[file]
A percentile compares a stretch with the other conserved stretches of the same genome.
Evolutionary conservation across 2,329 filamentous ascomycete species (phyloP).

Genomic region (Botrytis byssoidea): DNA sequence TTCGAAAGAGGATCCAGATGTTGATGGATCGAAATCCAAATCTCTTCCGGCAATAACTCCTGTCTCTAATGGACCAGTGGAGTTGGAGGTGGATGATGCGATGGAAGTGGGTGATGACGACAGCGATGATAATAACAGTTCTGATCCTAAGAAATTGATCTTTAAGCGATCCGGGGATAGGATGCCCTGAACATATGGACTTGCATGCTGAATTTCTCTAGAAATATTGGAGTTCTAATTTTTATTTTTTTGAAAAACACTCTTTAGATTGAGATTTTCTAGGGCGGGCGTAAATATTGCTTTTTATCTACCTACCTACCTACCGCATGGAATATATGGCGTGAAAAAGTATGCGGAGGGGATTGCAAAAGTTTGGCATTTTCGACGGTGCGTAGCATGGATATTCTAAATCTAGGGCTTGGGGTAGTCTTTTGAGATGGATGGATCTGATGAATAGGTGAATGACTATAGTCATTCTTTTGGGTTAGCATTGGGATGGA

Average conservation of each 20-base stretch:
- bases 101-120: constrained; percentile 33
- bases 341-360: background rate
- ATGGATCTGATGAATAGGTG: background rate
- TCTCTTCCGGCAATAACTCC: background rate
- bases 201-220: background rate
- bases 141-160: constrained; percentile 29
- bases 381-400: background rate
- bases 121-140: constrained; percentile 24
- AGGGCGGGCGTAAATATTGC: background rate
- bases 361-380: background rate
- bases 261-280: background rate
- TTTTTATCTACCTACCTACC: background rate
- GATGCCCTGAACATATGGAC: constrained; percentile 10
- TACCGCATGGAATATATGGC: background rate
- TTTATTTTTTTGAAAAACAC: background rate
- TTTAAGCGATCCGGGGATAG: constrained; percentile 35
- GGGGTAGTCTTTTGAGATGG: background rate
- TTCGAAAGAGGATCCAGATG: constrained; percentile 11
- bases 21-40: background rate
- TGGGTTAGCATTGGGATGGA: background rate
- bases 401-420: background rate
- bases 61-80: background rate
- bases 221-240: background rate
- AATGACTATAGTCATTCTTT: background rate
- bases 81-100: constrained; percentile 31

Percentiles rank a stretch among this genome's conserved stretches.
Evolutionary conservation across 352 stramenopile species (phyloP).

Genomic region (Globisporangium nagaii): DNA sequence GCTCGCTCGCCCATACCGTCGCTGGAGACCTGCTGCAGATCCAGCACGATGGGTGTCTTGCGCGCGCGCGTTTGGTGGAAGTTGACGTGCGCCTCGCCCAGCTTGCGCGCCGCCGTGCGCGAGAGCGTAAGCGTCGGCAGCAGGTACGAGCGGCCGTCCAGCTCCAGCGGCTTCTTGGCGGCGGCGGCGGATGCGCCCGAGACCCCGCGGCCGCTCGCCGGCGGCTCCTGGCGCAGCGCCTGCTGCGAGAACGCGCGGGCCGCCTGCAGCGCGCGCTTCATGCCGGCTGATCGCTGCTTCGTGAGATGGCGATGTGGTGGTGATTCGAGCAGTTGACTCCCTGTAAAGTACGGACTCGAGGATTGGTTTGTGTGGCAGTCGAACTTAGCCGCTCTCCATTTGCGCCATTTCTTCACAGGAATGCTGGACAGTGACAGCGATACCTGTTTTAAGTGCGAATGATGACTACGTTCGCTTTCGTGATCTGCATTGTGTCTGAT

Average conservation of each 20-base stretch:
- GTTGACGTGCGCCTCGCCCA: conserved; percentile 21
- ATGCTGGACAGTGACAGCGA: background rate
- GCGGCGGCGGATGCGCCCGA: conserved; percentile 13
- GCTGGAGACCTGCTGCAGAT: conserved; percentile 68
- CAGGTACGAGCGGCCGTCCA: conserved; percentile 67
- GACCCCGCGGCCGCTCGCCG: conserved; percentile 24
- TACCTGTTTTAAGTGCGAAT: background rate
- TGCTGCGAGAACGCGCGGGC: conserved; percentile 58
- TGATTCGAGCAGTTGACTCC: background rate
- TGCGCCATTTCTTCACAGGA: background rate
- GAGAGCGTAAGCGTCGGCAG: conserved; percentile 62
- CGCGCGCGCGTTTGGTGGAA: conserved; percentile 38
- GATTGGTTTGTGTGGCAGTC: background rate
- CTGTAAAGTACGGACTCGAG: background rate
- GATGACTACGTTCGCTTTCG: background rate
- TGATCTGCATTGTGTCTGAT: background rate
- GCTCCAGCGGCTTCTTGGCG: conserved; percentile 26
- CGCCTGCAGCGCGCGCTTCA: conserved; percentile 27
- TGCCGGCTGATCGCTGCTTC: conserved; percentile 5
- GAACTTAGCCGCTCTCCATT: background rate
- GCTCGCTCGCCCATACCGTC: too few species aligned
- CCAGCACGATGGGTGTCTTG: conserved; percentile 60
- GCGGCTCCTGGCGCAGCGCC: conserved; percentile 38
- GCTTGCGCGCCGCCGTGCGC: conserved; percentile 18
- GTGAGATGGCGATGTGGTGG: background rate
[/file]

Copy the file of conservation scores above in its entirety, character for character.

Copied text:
A percentile compares a stretch with the other conserved stretches of the same genome.
Evolutionary conservation across 2,329 filamentous ascomycete species (phyloP).

Genomic region (Botrytis byssoidea): DNA sequence TTCGAAAGAGGATCCAGATGTTGATGGATCGAAATCCAAATCTCTTCCGGCAATAACTCCTGTCTCTAATGGACCAGTGGAGTTGGAGGTGGATGATGCGATGGAAGTGGGTGATGACGACAGCGATGATAATAACAGTTCTGATCCTAAGAAATTGATCTTTAAGCGATCCGGGGATAGGATGCCCTGAACATATGGACTTGCATGCTGAATTTCTCTAGAAATATTGGAGTTCTAATTTTTATTTTTTTGAAAAACACTCTTTAGATTGAGATTTTCTAGGGCGGGCGTAAATATTGCTTTTTATCTACCTACCTACCTACCGCATGGAATATATGGCGTGAAAAAGTATGCGGAGGGGATTGCAAAAGTTTGGCATTTTCGACGGTGCGTAGCATGGATATTCTAAATCTAGGGCTTGGGGTAGTCTTTTGAGATGGATGGATCTGATGAATAGGTGAATGACTATAGTCATTCTTTTGGGTTAGCATTGGGATGGA

Average conservation of each 20-base stretch:
- bases 101-120: constrained; percentile 33
- bases 341-360: background rate
- ATGGATCTGATGAATAGGTG: background rate
- TCTCTTCCGGCAATAACTCC: background rate
- bases 201-220: background rate
- bases 141-160: constrained; percentile 29
- bases 381-400: background rate
- bases 121-140: constrained; percentile 24
- AGGGCGGGCGTAAATATTGC: background rate
- bases 361-380: background rate
- bases 261-280: background rate
- TTTTTATCTACCTACCTACC: background rate
- GATGCCCTGAACATATGGAC: constrained; percentile 10
- TACCGCATGGAATATATGGC: background rate
- TTTATTTTTTTGAAAAACAC: background rate
- TTTAAGCGATCCGGGGATAG: constrained; percentile 35
- GGGGTAGTCTTTTGAGATGG: background rate
- TTCGAAAGAGGATCCAGATG: constrained; percentile 11
- bases 21-40: background rate
- TGGGTTAGCATTGGGATGGA: background rate
- bases 401-420: background rate
- bases 61-80: background rate
- bases 221-240: background rate
- AATGACTATAGTCATTCTTT: background rate
- bases 81-100: constrained; percentile 31

Percentiles rank a stretch among this genome's conserved stretches.
Evolutionary conservation across 352 stramenopile species (phyloP).

Genomic region (Globisporangium nagaii): DNA sequence GCTCGCTCGCCCATACCGTCGCTGGAGACCTGCTGCAGATCCAGCACGATGGGTGTCTTGCGCGCGCGCGTTTGGTGGAAGTTGACGTGCGCCTCGCCCAGCTTGCGCGCCGCCGTGCGCGAGAGCGTAAGCGTCGGCAGCAGGTACGAGCGGCCGTCCAGCTCCAGCGGCTTCTTGGCGGCGGCGGCGGATGCGCCCGAGACCCCGCGGCCGCTCGCCGGCGGCTCCTGGCGCAGCGCCTGCTGCGAGAACGCGCGGGCCGCCTGCAGCGCGCGCTTCATGCCGGCTGATCGCTGCTTCGTGAGATGGCGATGTGGTGGTGATTCGAGCAGTTGACTCCCTGTAAAGTACGGACTCGAGGATTGGTTTGTGTGGCAGTCGAACTTAGCCGCTCTCCATTTGCGCCATTTCTTCACAGGAATGCTGGACAGTGACAGCGATACCTGTTTTAAGTGCGAATGATGACTACGTTCGCTTTCGTGATCTGCATTGTGTCTGAT

Average conservation of each 20-base stretch:
- GTTGACGTGCGCCTCGCCCA: conserved; percentile 21
- ATGCTGGACAGTGACAGCGA: background rate
- GCGGCGGCGGATGCGCCCGA: conserved; percentile 13
- GCTGGAGACCTGCTGCAGAT: conserved; percentile 68
- CAGGTACGAGCGGCCGTCCA: conserved; percentile 67
- GACCCCGCGGCCGCTCGCCG: conserved; percentile 24
- TACCTGTTTTAAGTGCGAAT: background rate
- TGCTGCGAGAACGCGCGGGC: conserved; percentile 58
- TGATTCGAGCAGTTGACTCC: background rate
- TGCGCCATTTCTTCACAGGA: background rate
- GAGAGCGTAAGCGTCGGCAG: conserved; percentile 62
- CGCGCGCGCGTTTGGTGGAA: conserved; percentile 38
- GATTGGTTTGTGTGGCAGTC: background rate
- CTGTAAAGTACGGACTCGAG: background rate
- GATGACTACGTTCGCTTTCG: background rate
- TGATCTGCATTGTGTCTGAT: background rate
- GCTCCAGCGGCTTCTTGGCG: conserved; percentile 26
- CGCCTGCAGCGCGCGCTTCA: conserved; percentile 27
- TGCCGGCTGATCGCTGCTTC: conserved; percentile 5
- GAACTTAGCCGCTCTCCATT: background rate
- GCTCGCTCGCCCATACCGTC: too few species aligned
- CCAGCACGATGGGTGTCTTG: conserved; percentile 60
- GCGGCTCCTGGCGCAGCGCC: conserved; percentile 38
- GCTTGCGCGCCGCCGTGCGC: conserved; percentile 18
- GTGAGATGGCGATGTGGTGG: background rate